Rosh Hashanah/Shabbat Shuva Ha'Azinu/Yom Kippur
Rosh Hashanah/Shabbat Shuva Ha'Azinu/Yom Kippur

Rosh Hashanah/Shabbat Shuva Ha’Azinu/Yom Kippur

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The Role of the Shofar in our High Holiday Prayers

By: Rabbi Barak Bar-Chaim

Our Rabbis refer to the holiday we are about to celebrate as Rosh Hashanah – the New Year or, more accurately, “the head of the year”. In our liturgy, we also refer to this holiday as Yom Hadin – the Day of Judgement.

The biblical name for Rosh Hashanah is Yom T’ruah, which is often translated as “the day of blowing the Shofar”. But what exactly is T’ruah? And why does the Torah choose this name for the holiday?

The Talmud explains that the word T’ruah is translated into Aramaic as Yevava (to cry) and that we are obligated to blow the Shofar in what we call a T’ruah – a crying sound. There are different types of crying, which is why we blow the Shvarim, the T’ruah, and the Shvarim T’ruah. We blow a T’kiah sound before and after these blasts. On Rosh Hashanah, the Torah is commanding us to blow crying notes. Why are we instructed to do this on Rosh Hashanah?

Rav Hershel Schachter explains that everyone agrees that there is a Torah command to pray in troublesome times. He explains further that, because Rosh Hashanah is the Day of Judgement (a day when we are judged by God and our entire futures are in the balance), Rosh Hashanah is an Eit Tzarah – a troublesome time. Therefore, there is a biblical obligation to pray to God on Rosh Hashanah.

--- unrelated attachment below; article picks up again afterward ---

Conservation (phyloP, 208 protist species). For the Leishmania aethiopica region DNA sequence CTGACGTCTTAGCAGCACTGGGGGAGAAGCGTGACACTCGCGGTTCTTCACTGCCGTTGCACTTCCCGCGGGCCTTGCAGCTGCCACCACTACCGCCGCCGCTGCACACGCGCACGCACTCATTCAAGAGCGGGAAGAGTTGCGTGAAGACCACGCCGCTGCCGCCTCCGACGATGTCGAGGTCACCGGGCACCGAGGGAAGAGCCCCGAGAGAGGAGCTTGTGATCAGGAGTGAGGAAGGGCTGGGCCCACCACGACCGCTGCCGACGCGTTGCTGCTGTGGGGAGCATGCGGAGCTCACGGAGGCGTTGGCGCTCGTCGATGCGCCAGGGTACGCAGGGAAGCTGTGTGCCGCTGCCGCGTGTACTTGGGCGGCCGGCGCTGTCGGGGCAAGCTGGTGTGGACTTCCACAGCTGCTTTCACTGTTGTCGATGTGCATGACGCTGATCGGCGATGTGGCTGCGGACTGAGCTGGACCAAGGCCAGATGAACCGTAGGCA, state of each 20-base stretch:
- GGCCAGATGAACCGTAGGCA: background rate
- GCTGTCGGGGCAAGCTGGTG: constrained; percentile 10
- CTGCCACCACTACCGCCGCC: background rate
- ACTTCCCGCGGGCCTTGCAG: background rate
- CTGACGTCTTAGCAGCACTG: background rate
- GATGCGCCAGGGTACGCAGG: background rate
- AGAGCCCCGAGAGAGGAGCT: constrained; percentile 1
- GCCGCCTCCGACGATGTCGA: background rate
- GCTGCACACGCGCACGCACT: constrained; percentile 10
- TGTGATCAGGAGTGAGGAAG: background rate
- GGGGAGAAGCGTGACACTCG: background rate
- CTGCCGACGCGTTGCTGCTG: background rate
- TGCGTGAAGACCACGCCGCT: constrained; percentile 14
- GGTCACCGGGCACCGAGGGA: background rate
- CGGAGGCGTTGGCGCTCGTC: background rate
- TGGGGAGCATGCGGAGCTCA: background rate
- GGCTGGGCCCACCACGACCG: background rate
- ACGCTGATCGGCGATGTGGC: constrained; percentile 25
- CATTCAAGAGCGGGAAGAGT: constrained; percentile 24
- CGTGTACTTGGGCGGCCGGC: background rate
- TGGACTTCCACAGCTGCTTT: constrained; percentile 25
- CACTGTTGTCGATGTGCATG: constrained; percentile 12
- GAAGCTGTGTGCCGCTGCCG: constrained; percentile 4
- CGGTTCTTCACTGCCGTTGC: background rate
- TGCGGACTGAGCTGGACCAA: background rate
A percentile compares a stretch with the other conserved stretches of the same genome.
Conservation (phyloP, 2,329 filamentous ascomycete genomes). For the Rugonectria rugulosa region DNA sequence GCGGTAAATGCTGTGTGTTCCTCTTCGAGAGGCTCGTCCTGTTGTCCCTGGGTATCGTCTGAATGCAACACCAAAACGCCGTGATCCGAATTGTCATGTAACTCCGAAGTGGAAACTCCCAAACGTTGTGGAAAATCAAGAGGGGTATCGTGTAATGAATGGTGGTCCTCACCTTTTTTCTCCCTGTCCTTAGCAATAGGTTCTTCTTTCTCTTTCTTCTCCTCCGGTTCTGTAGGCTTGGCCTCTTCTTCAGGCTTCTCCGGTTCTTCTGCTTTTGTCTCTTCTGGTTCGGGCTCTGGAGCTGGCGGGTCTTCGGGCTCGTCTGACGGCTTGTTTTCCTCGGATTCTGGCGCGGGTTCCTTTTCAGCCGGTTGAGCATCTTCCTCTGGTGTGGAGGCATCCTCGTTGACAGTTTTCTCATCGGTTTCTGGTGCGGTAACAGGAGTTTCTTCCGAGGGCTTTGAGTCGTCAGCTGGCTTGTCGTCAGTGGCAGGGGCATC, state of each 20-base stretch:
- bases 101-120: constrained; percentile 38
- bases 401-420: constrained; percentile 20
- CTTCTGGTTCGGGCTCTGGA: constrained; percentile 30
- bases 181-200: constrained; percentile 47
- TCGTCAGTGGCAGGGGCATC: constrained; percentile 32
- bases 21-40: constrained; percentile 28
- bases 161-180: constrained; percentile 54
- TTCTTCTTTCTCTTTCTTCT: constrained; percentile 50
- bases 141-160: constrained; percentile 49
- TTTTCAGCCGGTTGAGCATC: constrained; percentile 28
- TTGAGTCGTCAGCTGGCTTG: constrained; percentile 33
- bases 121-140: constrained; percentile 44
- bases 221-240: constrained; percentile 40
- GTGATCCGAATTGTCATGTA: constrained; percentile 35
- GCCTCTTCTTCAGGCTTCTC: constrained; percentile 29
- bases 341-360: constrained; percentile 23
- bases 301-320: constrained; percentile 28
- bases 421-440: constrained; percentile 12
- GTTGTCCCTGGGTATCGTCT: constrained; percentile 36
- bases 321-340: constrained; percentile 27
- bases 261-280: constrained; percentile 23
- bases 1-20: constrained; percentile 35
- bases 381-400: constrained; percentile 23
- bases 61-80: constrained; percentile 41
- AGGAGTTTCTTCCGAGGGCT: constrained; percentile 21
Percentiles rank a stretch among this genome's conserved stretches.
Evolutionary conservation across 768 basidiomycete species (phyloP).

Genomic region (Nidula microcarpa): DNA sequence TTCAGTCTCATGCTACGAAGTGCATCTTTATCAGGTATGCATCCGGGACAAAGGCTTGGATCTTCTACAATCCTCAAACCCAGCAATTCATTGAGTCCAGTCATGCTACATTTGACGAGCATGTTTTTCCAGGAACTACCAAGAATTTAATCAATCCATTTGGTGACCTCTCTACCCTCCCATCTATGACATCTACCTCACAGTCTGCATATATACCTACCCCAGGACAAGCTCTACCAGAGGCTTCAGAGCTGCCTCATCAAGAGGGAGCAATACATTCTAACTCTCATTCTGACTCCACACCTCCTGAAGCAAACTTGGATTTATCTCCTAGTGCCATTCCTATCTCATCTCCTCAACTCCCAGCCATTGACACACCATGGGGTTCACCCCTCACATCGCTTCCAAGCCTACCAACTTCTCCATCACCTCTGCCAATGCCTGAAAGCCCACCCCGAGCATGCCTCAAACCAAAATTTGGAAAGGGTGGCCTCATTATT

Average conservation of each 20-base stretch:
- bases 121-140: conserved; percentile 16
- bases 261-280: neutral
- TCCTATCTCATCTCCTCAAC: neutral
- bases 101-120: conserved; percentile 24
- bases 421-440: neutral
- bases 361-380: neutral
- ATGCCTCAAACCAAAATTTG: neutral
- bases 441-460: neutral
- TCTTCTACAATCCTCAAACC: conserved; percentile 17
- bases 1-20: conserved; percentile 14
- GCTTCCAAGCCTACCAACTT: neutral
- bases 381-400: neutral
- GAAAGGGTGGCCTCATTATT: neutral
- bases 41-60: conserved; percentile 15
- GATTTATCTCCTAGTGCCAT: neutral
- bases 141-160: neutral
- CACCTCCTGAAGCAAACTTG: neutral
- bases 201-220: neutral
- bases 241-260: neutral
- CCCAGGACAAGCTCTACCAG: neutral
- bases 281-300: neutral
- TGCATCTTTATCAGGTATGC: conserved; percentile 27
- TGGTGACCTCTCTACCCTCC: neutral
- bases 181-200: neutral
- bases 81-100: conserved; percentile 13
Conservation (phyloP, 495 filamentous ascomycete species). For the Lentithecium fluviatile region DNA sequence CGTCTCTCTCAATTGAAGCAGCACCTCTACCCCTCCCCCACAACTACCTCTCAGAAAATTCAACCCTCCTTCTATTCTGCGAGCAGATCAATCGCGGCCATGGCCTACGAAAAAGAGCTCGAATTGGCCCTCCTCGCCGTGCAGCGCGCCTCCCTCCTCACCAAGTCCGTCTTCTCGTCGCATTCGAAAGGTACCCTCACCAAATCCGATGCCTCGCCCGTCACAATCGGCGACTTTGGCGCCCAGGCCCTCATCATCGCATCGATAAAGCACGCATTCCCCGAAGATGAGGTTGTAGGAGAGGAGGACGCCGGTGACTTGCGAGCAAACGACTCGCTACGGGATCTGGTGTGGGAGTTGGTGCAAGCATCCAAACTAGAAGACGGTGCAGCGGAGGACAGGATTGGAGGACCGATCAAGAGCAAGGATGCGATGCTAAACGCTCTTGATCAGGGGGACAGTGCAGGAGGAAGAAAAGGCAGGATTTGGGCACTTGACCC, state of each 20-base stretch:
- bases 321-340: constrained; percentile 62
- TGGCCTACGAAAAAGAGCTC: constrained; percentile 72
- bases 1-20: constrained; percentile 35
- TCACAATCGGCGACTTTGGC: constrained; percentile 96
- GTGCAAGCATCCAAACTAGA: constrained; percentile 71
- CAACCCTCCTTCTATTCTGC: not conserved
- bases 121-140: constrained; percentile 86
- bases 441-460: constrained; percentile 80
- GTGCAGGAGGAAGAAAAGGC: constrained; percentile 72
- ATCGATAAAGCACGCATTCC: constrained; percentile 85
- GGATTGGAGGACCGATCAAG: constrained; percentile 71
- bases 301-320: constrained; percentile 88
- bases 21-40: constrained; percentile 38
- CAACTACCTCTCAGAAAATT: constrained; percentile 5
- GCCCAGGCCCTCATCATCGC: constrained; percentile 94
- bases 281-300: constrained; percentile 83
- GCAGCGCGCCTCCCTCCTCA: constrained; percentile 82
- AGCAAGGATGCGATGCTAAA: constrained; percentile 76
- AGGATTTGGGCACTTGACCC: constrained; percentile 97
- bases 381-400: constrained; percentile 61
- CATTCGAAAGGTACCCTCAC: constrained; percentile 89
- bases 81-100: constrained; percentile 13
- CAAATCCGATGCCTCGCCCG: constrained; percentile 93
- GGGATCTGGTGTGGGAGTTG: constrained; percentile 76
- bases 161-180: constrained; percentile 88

Rav Shachter explains that Rav Soloveitchik would quote the following Gemarah: “Rabbi Elazar says: Since the day the Temple was destroyed the gates of prayer were locked, and prayer is not accepted as it once was, as it is stated in lament of the Temple’s destruction: ‘Though I plead and call out, He shuts out my prayer’ (Lamentations 3:8). Yet, despite the fact that the gates of prayer were locked with the destruction of the Temple, the gates of tears were not locked, and one who cries before God may rest assured that his prayers will be answered, as it is stated: ‘Hear my prayer, Lord, and give ear to my pleading, keep not silence at my tears’ (Psalms 39:13) (Berachot 35b)”.

We see that prayers with tears and crying are so powerful that King David says confidently that God will not remain silent when he prays with tears. We have a special obligation to pray on Rosh Hashanah and have the Shofar’s cries to transform our prayers to the level of prayers with tears.

Friends, our goal on Rosh Hashanah is to realize that we stand in judgement before the Master of the Universe, to understand that our lives, the lives of our loved ones, the welfare of our nation and all humanity are in the balance – who will live and who will die – who will be sick and who will be well – who will be wealthy and who will be poor. Our response is to pray with sincerity and the crying notes of the Shofar before God. In that merit, may we all be signed and sealed for a good, healthy, wealthy, and successful year.